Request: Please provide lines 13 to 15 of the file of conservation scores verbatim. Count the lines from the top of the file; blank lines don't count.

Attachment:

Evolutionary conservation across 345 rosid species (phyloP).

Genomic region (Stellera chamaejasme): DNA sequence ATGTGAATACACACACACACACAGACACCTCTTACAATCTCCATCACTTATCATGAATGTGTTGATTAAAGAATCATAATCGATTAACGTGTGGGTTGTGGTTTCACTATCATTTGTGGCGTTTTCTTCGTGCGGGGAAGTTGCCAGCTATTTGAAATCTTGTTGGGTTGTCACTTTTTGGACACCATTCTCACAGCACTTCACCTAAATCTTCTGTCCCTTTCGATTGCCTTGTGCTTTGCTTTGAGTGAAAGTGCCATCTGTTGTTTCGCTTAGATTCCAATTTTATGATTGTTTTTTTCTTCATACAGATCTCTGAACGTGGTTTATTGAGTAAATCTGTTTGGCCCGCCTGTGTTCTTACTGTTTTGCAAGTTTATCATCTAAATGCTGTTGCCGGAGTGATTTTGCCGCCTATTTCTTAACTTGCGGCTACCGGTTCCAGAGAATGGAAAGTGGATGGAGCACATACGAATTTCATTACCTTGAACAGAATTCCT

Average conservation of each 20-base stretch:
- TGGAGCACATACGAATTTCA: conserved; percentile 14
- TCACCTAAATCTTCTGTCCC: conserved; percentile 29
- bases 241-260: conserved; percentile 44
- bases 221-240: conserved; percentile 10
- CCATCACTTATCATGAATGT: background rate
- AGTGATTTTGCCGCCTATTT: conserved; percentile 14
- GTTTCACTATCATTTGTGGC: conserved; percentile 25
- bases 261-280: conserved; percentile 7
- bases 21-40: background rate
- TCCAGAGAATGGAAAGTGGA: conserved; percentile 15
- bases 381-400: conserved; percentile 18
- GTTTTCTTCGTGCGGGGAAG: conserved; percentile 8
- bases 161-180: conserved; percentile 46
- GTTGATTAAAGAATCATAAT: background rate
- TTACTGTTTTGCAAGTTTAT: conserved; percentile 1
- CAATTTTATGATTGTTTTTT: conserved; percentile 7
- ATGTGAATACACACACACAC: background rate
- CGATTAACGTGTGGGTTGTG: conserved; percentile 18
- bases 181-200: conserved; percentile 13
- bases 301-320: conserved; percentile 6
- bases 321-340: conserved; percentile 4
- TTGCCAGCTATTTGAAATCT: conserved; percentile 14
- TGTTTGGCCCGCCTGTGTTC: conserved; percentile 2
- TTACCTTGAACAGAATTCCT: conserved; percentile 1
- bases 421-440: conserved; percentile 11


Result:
- TCCAGAGAATGGAAAGTGGA: conserved; percentile 15
- bases 381-400: conserved; percentile 18
- GTTTTCTTCGTGCGGGGAAG: conserved; percentile 8